Family Physicians Applaud Introduction of Bill Reauthorizing Teaching Health Center Graduate Medical Education Program
FOR IMMEDIATE RELEASE
Wednesday, July 26, 2017
Statement attributable to:
John Meigs, Jr., MD
American Academy of Family Physicians
“The American Academy of Family Physicians welcomes the introduction of the Training the Next Generation of Primary Care Doctors Act of 2017. We applaud Reps. Cathy McMorris Rodgers (R-WA) and Niki Tsongas (D-MA) for crafting this bipartisan bill.
“The bill reauthorizes the Teaching Health Center Graduate Medical Education Program that will expire on September 30, 2017, unless Congress takes action.
“The AAFP supports the Training the Next Generation of Primary Care Doctors Act of 2017 because it will reauthorize a successful, innovative model for training physicians and provide sustainable funding. The bill will also allow qualifying programs to expand into new medically underserved and rural communities.
“The Teaching Health Center Graduate Medical Education Program was established to address the overriding problem Americans face in finding health care: the shortage and maldistribution of primary care physicians, particularly in underserved rural and urban areas.
“Teaching health centers help resolve that. Research has demonstrated their overwhelming success. Physicians are more likely to practice within 100 miles from where they are trained. More than nine out of 10 teaching health center graduates intend to work in primary care, and more than three out of four in underserved communities.(publichealth.gwu.edu)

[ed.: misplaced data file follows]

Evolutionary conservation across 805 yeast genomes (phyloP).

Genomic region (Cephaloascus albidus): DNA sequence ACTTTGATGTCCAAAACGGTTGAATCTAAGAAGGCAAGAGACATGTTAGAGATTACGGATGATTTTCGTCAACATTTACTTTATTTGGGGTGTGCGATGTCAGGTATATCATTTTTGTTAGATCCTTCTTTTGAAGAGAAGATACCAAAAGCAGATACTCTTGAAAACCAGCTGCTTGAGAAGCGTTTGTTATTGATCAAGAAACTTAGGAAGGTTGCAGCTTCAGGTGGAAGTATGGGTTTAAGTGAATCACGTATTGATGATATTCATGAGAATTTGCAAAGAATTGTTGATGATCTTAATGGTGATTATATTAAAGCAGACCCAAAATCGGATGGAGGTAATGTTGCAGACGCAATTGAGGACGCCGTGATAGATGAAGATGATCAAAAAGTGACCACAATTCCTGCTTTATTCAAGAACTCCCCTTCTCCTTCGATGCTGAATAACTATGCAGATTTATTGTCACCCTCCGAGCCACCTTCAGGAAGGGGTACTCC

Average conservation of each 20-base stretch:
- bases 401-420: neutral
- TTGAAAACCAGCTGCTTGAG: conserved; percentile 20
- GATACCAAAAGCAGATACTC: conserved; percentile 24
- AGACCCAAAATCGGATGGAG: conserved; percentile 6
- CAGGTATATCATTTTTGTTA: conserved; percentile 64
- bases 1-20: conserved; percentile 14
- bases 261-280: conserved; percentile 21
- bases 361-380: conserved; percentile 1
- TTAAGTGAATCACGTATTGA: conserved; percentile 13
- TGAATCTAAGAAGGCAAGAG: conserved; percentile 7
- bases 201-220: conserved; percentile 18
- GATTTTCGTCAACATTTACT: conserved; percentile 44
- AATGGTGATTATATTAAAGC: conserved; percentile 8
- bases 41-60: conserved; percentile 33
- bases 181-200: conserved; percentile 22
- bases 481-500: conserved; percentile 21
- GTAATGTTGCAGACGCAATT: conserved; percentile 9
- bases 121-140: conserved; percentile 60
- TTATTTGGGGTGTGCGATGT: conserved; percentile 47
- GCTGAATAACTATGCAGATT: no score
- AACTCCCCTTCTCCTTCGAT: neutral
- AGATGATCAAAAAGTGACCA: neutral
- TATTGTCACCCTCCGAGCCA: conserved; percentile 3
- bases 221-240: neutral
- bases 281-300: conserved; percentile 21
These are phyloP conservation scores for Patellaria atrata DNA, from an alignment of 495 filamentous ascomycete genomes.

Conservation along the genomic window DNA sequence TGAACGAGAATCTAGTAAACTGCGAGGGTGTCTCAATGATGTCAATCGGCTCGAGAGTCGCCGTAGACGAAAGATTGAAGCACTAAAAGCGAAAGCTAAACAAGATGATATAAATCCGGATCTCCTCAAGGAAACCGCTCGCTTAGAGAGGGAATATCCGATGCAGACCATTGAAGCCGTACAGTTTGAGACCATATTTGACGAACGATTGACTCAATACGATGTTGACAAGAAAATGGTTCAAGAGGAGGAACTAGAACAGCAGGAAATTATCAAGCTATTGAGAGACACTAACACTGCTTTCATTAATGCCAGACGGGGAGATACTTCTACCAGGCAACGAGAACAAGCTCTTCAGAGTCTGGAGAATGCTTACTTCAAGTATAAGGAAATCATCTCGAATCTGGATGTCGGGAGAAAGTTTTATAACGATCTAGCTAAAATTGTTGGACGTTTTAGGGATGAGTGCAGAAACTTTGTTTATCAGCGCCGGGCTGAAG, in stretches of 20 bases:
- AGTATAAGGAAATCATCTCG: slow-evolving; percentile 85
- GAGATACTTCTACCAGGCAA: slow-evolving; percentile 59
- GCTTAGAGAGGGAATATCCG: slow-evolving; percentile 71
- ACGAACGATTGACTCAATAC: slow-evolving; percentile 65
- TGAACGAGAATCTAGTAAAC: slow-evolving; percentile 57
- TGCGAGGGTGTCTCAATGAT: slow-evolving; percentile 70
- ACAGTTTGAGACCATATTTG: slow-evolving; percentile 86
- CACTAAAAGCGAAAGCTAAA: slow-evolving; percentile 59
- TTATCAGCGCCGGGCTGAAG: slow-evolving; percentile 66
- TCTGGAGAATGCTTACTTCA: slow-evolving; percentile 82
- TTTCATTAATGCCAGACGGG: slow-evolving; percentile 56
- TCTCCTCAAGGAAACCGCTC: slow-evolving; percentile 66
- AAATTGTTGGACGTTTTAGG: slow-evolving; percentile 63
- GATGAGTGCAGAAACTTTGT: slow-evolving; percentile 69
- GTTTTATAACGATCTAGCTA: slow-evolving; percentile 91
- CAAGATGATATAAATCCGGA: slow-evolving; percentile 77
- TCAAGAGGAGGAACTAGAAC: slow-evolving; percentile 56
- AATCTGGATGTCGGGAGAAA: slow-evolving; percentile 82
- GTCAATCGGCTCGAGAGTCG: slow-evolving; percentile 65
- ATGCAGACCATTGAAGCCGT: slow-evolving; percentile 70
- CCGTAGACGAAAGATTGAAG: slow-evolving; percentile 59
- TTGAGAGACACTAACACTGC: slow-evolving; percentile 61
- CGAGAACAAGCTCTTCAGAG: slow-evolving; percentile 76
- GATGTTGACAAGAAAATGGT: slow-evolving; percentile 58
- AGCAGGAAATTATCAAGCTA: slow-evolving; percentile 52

“Most patients need comprehensive, primary care and preventive health care from their community physician. Teaching health centers prepare tomorrow’s doctors to provide the care most needed by Americans in locations where they most need it. The Training the Next Generation of Primary Care Doctors Act of 2017 helps ensure the future of medical expertise in these settings.”
Editor's Note: To arrange an interview with Dr. Meigs, contact Megan Moriarty, (800) 274-2237, Ext. 6052, or firstname.lastname@example.org.
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Founded in 1947, the AAFP represents 136,700 physicians and medical students nationwide. It is the largest medical society devoted solely to primary care. Family physicians conduct approximately one in five office visits -- that’s 192 million visits annually or 48 percent more than the next most visited medical specialty. Today, family physicians provide more care for America’s underserved and rural populations than any other medical specialty. Family medicine’s cornerstone is an ongoing, personal patient-physician relationship focused on integrated care. To learn more about the specialty of family medicine, the AAFP's positions on issues and clinical care, and for downloadable multi-media highlighting family medicine, visit www.aafp.org/media. For information about health care, health conditions and wellness, please visit the AAFP’s award-winning consumer website, www.familydoctor.org(familydoctor.org).